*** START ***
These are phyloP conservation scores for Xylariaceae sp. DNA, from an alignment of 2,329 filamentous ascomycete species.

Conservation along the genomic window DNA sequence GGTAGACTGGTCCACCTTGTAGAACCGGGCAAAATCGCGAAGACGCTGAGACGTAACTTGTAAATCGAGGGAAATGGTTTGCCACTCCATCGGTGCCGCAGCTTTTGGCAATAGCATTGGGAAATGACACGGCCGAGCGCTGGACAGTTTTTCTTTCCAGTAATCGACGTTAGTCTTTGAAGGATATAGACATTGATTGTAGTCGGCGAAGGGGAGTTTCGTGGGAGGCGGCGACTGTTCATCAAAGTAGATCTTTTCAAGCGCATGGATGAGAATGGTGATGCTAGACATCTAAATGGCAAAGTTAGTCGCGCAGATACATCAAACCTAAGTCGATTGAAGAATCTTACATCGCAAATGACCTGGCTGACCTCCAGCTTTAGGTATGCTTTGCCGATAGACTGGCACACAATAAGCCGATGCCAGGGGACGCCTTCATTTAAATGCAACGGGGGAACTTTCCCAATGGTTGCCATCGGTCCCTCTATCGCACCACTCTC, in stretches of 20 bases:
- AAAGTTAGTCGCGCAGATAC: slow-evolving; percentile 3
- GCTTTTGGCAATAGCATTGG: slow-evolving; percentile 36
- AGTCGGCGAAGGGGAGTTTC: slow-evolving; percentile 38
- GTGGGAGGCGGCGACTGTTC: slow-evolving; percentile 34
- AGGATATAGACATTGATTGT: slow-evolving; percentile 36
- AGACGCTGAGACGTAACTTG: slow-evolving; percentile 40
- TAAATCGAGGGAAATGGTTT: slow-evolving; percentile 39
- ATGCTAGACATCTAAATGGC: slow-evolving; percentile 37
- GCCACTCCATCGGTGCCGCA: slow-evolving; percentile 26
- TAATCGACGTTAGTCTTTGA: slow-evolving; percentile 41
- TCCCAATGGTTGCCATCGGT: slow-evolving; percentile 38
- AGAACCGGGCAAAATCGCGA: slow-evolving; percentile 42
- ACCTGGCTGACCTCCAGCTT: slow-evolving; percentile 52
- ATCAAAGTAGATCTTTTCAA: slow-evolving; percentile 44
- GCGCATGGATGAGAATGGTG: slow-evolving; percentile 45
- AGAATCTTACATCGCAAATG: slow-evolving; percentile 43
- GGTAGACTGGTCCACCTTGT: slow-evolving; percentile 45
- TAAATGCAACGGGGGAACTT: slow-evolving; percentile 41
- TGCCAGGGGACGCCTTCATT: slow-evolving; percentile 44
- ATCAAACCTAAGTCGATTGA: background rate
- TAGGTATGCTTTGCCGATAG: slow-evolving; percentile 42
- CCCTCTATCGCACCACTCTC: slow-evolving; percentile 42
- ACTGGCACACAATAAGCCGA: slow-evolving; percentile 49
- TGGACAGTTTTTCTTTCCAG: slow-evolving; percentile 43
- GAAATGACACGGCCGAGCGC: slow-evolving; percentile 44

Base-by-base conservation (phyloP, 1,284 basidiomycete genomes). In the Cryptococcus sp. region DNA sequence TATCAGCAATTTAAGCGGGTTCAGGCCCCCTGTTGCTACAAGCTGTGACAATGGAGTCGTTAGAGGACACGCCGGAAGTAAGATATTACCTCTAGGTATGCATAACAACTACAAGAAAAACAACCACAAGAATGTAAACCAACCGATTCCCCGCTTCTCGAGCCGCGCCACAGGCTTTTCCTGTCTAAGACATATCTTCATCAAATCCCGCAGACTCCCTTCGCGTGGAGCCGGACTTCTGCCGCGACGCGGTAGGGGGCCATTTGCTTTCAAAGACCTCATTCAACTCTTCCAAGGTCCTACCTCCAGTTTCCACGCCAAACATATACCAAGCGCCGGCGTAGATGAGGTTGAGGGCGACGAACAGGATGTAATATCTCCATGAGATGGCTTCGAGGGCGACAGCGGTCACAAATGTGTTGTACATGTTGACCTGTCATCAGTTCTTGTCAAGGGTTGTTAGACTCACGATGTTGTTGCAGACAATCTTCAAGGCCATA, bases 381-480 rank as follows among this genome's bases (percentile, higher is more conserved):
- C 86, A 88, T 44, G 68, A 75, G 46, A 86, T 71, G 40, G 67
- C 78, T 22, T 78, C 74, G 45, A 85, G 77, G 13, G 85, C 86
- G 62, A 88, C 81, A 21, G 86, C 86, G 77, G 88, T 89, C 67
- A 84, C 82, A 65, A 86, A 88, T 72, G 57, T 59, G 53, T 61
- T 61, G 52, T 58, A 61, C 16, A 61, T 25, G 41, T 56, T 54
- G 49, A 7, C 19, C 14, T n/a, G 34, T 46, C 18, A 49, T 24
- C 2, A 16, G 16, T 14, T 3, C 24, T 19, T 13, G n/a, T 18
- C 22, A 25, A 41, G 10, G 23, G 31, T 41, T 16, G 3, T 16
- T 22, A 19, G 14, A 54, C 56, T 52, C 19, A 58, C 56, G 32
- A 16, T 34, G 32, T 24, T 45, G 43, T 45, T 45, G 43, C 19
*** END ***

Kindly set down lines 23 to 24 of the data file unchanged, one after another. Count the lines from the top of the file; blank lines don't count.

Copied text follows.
- TAGGTATGCTTTGCCGATAG: slow-evolving; percentile 42
- CCCTCTATCGCACCACTCTC: slow-evolving; percentile 42